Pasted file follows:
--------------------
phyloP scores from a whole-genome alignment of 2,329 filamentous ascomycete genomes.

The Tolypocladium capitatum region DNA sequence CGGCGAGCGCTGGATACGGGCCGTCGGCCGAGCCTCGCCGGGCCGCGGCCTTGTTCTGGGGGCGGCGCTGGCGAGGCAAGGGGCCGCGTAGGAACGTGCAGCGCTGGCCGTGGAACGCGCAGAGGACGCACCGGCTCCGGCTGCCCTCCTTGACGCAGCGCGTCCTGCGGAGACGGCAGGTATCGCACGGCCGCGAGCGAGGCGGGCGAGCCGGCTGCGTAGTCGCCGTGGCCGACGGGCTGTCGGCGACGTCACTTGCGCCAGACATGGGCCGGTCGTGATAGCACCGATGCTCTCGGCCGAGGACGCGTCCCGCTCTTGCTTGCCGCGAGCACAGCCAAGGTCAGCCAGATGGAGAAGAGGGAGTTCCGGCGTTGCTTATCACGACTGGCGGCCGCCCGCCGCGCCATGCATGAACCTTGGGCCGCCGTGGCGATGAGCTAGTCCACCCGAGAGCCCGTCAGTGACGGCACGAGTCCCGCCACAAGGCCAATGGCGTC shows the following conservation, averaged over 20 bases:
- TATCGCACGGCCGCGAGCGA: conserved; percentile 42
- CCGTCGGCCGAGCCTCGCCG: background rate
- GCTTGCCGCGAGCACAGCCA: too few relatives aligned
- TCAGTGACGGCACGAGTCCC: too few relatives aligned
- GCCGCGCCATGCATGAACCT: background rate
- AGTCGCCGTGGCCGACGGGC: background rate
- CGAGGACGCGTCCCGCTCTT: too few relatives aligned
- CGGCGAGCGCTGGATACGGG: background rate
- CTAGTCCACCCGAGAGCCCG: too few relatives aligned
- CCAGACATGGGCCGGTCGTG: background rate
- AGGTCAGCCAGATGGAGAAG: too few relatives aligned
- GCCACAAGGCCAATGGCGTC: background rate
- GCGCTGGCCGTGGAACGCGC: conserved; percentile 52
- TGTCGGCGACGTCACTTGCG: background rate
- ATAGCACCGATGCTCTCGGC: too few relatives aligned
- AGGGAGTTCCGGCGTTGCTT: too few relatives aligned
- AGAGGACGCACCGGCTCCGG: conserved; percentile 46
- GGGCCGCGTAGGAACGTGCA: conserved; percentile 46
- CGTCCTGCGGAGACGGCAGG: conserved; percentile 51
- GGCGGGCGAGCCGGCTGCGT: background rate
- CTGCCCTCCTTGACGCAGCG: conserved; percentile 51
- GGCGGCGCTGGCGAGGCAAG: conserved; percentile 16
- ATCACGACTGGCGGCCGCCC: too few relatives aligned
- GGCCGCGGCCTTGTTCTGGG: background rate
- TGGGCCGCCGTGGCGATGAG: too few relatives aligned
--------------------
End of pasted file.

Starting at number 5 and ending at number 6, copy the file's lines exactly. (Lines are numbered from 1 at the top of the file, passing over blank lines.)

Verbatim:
- GCTTGCCGCGAGCACAGCCA: too few relatives aligned
- TCAGTGACGGCACGAGTCCC: too few relatives aligned